In 1985 she graduated from UALR School of Law in Little Rock and began working at City Attorney for Pine Bluff and Redfield. From 1991 to 1993 she was the Commission Attorney for Arkansas Soil & Water Conservation Commission. In 1994 she was elected Prosecuting Attorney of the Eleventh Judicial District, West, and was reelected in 1996. She ran unsuccessfully in 1998 for Attorney General. She served from 1999 to 2003 as Commissioner of the Arkansas Public Service Commission. In 2003 she became Chief Legal Counsel to the Governor. In 2004, Governor Mike Huckabee appointed her Chief Justice of the Arkansas Supreme Court, then appointed her Associate Justice of the Court in 2005.When she completed her service on the Court she taught as an adjunct professor at UALR, then joined NPACE, to serve her country as a Professor at Sea, serving on the USS-DG McFaul, a navy destroyer serving in the Middle East. She is the first woman in Arkansas to be elected Prosecuting Attorney, the first woman to serve as a Governor’s Chief Legal Counsel, and the first woman to serve as Chief Justice of the Arkansas Supreme Court. She is the widow of Charles M. Davis, MD, and she has six children and thirteen grandchildren. Her hobbies include tennis, white water rafting, and painting.

Commissioner Colette D. Honorable – Inaugural First Lady’s Woman in Public Service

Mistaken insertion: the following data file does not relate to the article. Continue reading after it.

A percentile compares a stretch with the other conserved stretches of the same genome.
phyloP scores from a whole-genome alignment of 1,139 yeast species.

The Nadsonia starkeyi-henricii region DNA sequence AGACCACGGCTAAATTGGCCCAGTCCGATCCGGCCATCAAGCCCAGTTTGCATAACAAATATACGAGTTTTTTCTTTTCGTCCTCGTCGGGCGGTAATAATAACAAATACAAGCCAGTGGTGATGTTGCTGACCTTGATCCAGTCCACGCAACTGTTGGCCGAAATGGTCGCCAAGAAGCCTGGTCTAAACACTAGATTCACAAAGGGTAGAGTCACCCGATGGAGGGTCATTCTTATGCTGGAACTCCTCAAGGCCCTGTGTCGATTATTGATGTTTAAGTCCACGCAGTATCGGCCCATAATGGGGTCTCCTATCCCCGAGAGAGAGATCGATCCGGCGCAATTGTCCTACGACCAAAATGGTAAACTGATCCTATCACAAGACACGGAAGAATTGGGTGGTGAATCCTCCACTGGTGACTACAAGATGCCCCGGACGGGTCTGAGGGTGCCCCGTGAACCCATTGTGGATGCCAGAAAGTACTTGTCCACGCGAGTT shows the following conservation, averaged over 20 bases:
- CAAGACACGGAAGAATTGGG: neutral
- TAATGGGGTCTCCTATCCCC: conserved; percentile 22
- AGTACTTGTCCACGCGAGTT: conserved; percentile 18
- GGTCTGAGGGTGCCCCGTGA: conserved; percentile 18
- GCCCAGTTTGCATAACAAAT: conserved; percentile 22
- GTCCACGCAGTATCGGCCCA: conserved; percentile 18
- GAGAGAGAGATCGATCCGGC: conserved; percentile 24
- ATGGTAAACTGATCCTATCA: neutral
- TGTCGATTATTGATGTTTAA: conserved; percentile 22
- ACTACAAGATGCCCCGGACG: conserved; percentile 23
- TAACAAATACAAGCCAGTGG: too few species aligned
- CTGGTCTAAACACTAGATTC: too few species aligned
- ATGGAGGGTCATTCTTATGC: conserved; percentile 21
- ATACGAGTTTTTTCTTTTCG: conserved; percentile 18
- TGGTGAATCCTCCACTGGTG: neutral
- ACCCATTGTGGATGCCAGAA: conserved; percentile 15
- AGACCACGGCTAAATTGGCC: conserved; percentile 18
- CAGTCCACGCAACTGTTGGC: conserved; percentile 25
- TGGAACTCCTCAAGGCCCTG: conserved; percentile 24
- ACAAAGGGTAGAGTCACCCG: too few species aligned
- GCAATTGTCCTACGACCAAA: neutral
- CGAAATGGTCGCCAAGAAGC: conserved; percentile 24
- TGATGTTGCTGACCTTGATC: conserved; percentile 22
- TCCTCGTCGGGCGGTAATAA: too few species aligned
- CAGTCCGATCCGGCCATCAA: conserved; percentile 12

Commissioner Colette D. Honorable was nominated to the Federal Energy Regulatory Commission by President Barack Obama in August 2014, and unanimously confirmed by the U.S. Senate in December 2014 for a term that expires in June 2017. An attorney, Commissioner Honorable came to FERC from the Arkansas Public Service Commission, where she served since October 2007, and led as Chairman from January 2011-January 2015.

Prior to joining the Arkansas PSC, Honorable served as chief of staff to then Arkansas Attorney General Mike Beebe and as a member of the governor’s cabinet as Executive Director of the Arkansas Workforce Investment Board. Her previous employment includes service as a consumer protection and civil litigation attorney, and as a senior assistant attorney general in Medicaid fraud before serving as an adjunct professor at the University of Arkansas at Little Rock School of Law.

A native of Arkansas, Honorable is a graduate of the University of Memphis and received a Juris Doctor from the University of Arkansas at Little Rock School of Law.